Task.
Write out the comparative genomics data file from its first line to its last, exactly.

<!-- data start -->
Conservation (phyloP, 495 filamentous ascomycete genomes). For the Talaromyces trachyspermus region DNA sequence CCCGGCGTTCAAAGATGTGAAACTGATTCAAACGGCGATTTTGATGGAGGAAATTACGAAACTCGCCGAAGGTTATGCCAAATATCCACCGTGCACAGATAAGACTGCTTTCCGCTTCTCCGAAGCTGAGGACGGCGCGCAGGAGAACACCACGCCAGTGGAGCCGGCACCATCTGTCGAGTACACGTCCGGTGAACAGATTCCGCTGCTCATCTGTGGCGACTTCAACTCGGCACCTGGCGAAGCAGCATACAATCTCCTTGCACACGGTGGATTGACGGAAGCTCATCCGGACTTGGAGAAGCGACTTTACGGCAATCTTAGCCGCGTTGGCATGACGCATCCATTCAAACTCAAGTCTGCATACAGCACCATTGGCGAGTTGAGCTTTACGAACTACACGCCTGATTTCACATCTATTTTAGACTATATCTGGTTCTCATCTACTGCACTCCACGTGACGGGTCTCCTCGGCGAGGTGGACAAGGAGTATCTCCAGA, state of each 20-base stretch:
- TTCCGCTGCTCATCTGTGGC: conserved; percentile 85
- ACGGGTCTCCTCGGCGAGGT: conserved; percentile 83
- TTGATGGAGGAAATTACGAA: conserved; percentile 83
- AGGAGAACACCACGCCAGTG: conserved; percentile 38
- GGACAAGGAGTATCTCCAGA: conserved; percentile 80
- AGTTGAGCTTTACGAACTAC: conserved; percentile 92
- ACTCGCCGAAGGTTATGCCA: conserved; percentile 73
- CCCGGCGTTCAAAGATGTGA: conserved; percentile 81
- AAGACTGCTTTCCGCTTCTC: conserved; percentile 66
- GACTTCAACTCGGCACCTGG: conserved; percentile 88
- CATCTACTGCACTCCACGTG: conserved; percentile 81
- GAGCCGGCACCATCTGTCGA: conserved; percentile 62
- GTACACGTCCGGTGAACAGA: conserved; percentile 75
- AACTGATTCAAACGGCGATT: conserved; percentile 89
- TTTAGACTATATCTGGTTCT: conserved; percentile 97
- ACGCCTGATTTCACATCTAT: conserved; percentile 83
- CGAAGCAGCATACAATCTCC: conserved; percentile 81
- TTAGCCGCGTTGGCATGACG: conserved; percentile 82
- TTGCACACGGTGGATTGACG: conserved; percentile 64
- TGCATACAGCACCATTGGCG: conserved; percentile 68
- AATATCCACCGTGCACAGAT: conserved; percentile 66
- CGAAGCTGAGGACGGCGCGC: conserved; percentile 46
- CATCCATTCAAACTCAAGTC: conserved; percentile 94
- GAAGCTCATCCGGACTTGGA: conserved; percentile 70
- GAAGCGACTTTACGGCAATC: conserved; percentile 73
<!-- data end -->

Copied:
Conservation (phyloP, 495 filamentous ascomycete genomes). For the Talaromyces trachyspermus region DNA sequence CCCGGCGTTCAAAGATGTGAAACTGATTCAAACGGCGATTTTGATGGAGGAAATTACGAAACTCGCCGAAGGTTATGCCAAATATCCACCGTGCACAGATAAGACTGCTTTCCGCTTCTCCGAAGCTGAGGACGGCGCGCAGGAGAACACCACGCCAGTGGAGCCGGCACCATCTGTCGAGTACACGTCCGGTGAACAGATTCCGCTGCTCATCTGTGGCGACTTCAACTCGGCACCTGGCGAAGCAGCATACAATCTCCTTGCACACGGTGGATTGACGGAAGCTCATCCGGACTTGGAGAAGCGACTTTACGGCAATCTTAGCCGCGTTGGCATGACGCATCCATTCAAACTCAAGTCTGCATACAGCACCATTGGCGAGTTGAGCTTTACGAACTACACGCCTGATTTCACATCTATTTTAGACTATATCTGGTTCTCATCTACTGCACTCCACGTGACGGGTCTCCTCGGCGAGGTGGACAAGGAGTATCTCCAGA, state of each 20-base stretch:
- TTCCGCTGCTCATCTGTGGC: conserved; percentile 85
- ACGGGTCTCCTCGGCGAGGT: conserved; percentile 83
- TTGATGGAGGAAATTACGAA: conserved; percentile 83
- AGGAGAACACCACGCCAGTG: conserved; percentile 38
- GGACAAGGAGTATCTCCAGA: conserved; percentile 80
- AGTTGAGCTTTACGAACTAC: conserved; percentile 92
- ACTCGCCGAAGGTTATGCCA: conserved; percentile 73
- CCCGGCGTTCAAAGATGTGA: conserved; percentile 81
- AAGACTGCTTTCCGCTTCTC: conserved; percentile 66
- GACTTCAACTCGGCACCTGG: conserved; percentile 88
- CATCTACTGCACTCCACGTG: conserved; percentile 81
- GAGCCGGCACCATCTGTCGA: conserved; percentile 62
- GTACACGTCCGGTGAACAGA: conserved; percentile 75
- AACTGATTCAAACGGCGATT: conserved; percentile 89
- TTTAGACTATATCTGGTTCT: conserved; percentile 97
- ACGCCTGATTTCACATCTAT: conserved; percentile 83
- CGAAGCAGCATACAATCTCC: conserved; percentile 81
- TTAGCCGCGTTGGCATGACG: conserved; percentile 82
- TTGCACACGGTGGATTGACG: conserved; percentile 64
- TGCATACAGCACCATTGGCG: conserved; percentile 68
- AATATCCACCGTGCACAGAT: conserved; percentile 66
- CGAAGCTGAGGACGGCGCGC: conserved; percentile 46
- CATCCATTCAAACTCAAGTC: conserved; percentile 94
- GAAGCTCATCCGGACTTGGA: conserved; percentile 70
- GAAGCGACTTTACGGCAATC: conserved; percentile 73